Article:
I think I’ve already found what I want to do next summer, and this time I’m making a promise to myself that whether or not I do this particular thing, I will be doing something radical next summer. WWOOFING is World Wide Opportunities on Organic Farms, a very loose-knit group of host farms and potential farmers. The basic idea is a hybrid of couch-surfing and working as an intern, but each experience is different and unique to the people involved. Host farms post small informational blurbs about their farms on the WWOOF website that tell about what they grow, what they’re looking for in a worker, the area their farm is in, and oftentimes why they have chosen to farm organically. Potential WWOOFers like me read through these blurbs and pick out what kind of farm they think suits their interests. The WWOOFer then contacts the host farm and they arrange a living accommodation for when the period of time that the two want to work together. My friend Ana just told me that a friend of hers WWOOF’ed all summer in Europe–a different farm in a different country each week. The downside is of course that the volunteer does not get paid and they have to pay for travel. The benefits are that the WWOOFer gets farming experience, can live for long or short amounts of time anywhere in the world that has a host farm, is provided with free food and lodging, meets people who share their ideals, and gets a chance to try farming with no repercussions or long-term commitments.

For Texas, there are five pages of host farms with about fifteen farms on each page. I didn’t recognize a lot of the city names, but then again, it’s not like there is going to be a lot of farming done in Austin or in San Antonio, so then I started filtering farms by their bios and what they are growing or raising. My fancy at this point is to work WWOOF in Oregon, or at least somewhere on the West Coast, and then maybe also do some WWOOFing in Texas so I can get a feel of what it’s like to farm in the area in which I live. You can apply to WWOOF anywhere you want though, including obviously, overseas. Knowing the language is helpful, my friend told me, but not necessary. This time next summer I could be working on a farm in France and waiting tables in Paris at night. It sounds like an amazing summer to me.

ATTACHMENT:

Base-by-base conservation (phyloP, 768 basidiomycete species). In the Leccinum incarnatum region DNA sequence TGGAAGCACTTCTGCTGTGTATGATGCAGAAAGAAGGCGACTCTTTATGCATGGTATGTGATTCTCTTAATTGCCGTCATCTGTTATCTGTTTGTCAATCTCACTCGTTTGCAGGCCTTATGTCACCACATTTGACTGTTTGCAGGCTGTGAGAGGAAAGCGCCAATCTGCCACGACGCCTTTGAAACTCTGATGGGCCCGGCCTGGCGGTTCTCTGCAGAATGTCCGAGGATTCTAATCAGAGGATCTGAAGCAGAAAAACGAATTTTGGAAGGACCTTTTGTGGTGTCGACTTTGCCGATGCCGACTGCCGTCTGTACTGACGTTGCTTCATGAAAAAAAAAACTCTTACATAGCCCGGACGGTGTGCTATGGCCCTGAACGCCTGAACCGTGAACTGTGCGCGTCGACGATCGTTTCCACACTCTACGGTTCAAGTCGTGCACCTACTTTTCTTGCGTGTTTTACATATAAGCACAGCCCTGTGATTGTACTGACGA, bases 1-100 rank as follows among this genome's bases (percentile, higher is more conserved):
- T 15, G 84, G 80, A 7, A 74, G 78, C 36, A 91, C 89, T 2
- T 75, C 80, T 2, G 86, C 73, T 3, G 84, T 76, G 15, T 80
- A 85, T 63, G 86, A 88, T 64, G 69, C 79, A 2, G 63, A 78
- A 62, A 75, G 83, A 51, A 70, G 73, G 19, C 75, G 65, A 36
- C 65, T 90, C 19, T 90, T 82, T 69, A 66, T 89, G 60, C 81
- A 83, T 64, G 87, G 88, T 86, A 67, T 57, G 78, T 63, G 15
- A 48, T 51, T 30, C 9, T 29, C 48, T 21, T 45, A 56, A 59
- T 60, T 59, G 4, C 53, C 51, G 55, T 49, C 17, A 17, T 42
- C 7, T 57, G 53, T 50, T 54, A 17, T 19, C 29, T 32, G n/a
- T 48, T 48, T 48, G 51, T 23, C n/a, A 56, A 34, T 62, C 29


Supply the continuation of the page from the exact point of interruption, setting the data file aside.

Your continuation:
My plans are tentative, but the cool thing about WWOOFing is that you don’t really need a lot of time to plan. You find a farm you like and contact them; if they like you (or even if they don’t, you’re still free labor), they agree to host you; you pack your bags, buy a plane ticket, and kiss your mom good-bye. I’m not going to consider doing it until I am out of school of course, but it is something to look forward to for next summer. I tried to work on a farm this summer, but I couldn’t get anyone to pay me to work, and I convinced myself I just didn’t have the spare time to work for free. That was a lie. Farmers hesitate to hire a white fool who has never worked on a farm before, when there are plenty of more experience workers than me clamoring for the same job. It would be a bad business decision for them to hire me and I know that. My only option to get experience on a farm is to work for free; and if I’m working for free, I might as well enjoy where I’m working, right? Portland or California, heck maybe even somewhere on the other side over in Virgina–I’ll make up my mind when I have to, but that time isn’t now. Now all I have to do is


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